3. Liga (Tier 3)

Dynamo Dresden: You’ve probably heard of the 8-time East German champions and 7-time cup winners as they have a bit of a hipster following. Dresden qualified for the first unified Bundesliga in 1991 and stayed there for 4 years but the debt-ridden was demoted to the third tier in 1995 then dropped into the 4th tier a few years later during a restructuring of the league pyramid. They’ve crawled their way back up led largely by their fanatical supporters and came close to reaching Bundesliga in 2017, were relegated to tier 3 in 2018, but got back to the 2nd tier in 2020.

FC Erzgebirge Aue: Erzgebirge Aue was in Bundesliga 2 for six years before being relegated last season. It plays in the city of Aue-Bad Schlema, which has a population of around 20,800 and is one of the smallest cities to ever host a second-tier German club game. Looking further back in time, the club was dominant in 1950s East Germany, winning 4 titles and an East German Cup. They’re not without a little controversy as in February 2015 fans unfurled two banners that compared opponents RB Leipzig (who we’ll discuss shortly) to the Nazis.

Hallescher FC: Also known as Chemie Halle, the club was in East Germany’s top tier and won it twice before the reunification. But it suffered with financial issues as a result of the economic decline in the region, falling into the amateur leagues in the 1990s. But it climbed its way back up the ladder to return to the professional leagues in 2012.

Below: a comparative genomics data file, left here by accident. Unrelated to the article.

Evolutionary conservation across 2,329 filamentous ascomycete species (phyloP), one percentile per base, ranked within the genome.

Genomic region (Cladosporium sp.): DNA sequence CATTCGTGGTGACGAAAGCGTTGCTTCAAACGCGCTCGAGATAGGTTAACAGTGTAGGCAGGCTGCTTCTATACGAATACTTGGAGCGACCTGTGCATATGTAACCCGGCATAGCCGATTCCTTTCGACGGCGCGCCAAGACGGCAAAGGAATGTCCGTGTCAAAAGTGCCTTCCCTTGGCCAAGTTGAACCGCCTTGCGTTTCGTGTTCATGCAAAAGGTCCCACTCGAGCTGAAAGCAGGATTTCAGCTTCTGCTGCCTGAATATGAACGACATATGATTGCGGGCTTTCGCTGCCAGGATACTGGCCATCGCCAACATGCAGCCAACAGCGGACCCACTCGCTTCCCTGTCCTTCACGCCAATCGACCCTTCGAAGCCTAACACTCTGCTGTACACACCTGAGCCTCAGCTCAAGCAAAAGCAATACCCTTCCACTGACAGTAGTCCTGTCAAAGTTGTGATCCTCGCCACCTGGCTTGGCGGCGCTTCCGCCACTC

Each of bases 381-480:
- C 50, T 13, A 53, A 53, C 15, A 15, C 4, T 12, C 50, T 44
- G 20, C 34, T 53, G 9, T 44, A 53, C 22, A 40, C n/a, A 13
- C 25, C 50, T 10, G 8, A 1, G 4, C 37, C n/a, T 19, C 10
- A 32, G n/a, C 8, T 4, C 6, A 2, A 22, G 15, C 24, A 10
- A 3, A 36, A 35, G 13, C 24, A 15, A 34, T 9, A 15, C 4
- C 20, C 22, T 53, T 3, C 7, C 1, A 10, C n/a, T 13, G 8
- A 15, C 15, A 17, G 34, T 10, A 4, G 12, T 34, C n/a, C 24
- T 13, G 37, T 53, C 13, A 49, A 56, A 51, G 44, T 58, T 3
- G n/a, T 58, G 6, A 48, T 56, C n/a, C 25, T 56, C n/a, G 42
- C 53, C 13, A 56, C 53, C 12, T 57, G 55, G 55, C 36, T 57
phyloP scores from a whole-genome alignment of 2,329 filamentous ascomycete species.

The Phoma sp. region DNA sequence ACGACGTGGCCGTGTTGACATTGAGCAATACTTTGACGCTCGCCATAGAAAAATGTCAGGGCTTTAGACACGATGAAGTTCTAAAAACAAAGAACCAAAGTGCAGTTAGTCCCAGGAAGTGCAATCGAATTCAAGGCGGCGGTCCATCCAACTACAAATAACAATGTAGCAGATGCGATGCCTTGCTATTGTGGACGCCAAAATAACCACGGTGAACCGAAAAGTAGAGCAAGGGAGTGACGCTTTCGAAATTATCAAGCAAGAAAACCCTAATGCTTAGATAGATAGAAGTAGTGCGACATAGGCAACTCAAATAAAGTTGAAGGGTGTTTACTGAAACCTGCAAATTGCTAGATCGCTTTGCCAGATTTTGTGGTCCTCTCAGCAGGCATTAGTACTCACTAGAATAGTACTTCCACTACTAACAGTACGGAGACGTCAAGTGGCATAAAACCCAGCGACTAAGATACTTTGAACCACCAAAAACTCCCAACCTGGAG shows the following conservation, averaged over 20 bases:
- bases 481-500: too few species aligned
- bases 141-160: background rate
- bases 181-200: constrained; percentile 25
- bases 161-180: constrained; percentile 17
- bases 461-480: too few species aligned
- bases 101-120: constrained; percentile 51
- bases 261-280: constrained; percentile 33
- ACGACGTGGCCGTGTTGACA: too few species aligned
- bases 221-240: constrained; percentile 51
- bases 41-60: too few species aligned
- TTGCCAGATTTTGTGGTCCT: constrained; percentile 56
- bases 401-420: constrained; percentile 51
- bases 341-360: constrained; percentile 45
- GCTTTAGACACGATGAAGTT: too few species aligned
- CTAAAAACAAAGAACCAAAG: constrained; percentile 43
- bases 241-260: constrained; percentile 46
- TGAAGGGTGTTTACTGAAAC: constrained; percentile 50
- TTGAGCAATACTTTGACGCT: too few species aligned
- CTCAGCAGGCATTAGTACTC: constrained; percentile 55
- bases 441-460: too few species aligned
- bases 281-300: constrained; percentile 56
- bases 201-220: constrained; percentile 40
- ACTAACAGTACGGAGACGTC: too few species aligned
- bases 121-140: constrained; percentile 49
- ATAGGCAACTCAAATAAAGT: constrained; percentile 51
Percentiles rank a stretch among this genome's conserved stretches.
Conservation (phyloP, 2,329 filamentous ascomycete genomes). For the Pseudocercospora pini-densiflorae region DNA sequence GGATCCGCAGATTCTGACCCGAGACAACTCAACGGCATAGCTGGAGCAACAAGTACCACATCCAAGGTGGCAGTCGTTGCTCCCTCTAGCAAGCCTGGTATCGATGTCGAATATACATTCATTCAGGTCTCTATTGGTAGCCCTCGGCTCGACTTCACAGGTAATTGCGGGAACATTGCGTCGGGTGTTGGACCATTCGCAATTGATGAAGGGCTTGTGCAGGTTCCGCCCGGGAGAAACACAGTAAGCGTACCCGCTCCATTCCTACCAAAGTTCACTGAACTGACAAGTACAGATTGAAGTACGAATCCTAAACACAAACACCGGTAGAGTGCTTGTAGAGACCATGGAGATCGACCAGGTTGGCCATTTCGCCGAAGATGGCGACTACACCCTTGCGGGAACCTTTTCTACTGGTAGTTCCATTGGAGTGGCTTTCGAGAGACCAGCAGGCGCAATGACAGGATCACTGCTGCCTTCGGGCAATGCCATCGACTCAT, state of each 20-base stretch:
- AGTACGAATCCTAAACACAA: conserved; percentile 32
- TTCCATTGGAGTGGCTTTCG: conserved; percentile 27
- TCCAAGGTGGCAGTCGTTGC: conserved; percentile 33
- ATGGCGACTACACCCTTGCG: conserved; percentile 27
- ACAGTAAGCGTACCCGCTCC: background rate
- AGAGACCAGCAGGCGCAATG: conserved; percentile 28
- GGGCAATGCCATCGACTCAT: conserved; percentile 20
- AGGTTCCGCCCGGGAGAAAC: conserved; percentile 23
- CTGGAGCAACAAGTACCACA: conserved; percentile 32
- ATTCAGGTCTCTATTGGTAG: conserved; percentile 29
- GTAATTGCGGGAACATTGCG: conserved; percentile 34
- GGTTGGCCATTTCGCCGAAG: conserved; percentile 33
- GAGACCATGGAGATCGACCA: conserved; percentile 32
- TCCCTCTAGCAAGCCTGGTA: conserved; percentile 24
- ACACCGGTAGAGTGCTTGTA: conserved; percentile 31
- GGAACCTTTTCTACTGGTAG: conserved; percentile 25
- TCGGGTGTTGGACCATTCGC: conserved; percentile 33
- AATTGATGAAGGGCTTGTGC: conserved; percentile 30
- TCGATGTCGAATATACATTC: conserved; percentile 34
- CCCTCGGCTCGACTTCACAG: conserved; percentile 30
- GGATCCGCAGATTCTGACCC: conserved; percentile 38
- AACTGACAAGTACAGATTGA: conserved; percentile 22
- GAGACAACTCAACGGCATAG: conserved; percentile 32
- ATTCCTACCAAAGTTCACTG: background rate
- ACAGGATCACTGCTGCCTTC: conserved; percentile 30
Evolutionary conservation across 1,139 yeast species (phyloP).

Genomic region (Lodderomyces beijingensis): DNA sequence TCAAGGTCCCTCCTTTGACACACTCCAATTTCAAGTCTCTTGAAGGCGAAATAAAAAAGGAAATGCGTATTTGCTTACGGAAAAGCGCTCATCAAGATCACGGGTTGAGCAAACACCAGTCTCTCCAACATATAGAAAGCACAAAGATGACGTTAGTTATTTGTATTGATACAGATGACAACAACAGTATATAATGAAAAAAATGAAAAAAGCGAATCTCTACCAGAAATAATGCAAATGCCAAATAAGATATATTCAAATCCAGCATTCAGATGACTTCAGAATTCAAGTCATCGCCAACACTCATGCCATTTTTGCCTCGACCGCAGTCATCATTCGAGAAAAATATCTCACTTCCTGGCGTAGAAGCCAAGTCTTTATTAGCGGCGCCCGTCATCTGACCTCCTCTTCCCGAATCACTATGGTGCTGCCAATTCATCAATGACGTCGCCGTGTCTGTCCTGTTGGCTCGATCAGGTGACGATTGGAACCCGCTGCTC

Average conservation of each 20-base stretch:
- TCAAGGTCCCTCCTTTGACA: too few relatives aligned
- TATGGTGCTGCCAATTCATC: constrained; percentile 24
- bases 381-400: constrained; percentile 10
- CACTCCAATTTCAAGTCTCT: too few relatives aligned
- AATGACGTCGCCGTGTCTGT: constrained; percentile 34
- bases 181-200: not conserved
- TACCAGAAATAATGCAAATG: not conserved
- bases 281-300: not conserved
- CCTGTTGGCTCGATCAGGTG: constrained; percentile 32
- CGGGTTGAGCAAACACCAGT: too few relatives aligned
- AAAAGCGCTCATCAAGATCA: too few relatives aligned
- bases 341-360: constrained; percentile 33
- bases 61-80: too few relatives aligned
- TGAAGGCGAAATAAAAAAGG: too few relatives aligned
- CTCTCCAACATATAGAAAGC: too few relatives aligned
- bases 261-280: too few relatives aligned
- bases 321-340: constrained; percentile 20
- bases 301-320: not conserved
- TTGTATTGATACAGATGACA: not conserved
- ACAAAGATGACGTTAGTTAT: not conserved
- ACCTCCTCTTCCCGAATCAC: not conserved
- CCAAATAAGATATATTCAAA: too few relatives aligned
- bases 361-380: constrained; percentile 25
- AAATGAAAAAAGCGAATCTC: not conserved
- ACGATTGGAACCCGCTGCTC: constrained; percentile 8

FSV Zwickau: Zwickau has the honour of being the first-ever champion of East Germany in 1950, under its former name ZSG Horch Zwickau. The club has undergone various name changes and mergers through the years, which are a little too confusing to jot down here. But found itself in tier 3 after reunification and was promoted to Bundesliga 2 in 1994. That lasted for four seasons and two more relegations saw financial issues strike in 2005, which sent them into tier 5. But they climbed through the leagues to reach tier 3 again in 2016.

Bundesliga 2 (Tier 2)

1. FC Magdeburg: Some might say Magdeburg is the most successful “modern-day” East German side. That’s because it’s the only team based in East Germany to win a European trophy, beating AC Milan in the Cup Winners’ Cup Final in 1974. However, the club has struggled to hit those heights since reunification, spending most of its time between tiers 3 and 4 and struggling financially. But it was promoted to tier 3 in 2015 and reached Bundesliga 2 for the first and only time in 2018.

Hansa Rostock: Hansa Rostock was the final-ever East German champion in 1991, which saw it moved into Bundesliga with runners-up Dynamo Dresden. Since then, it’s been one of the most successful of all the East Germany-based sides, including being in Bundesliga from 1995 to 2005. It suffered a decline that culminated in being demoted to tier 3 for only the second time in 2012, but was promoted back to the second tier as champions of 3. Liga in 2021.

Bundesliga (Tier 1)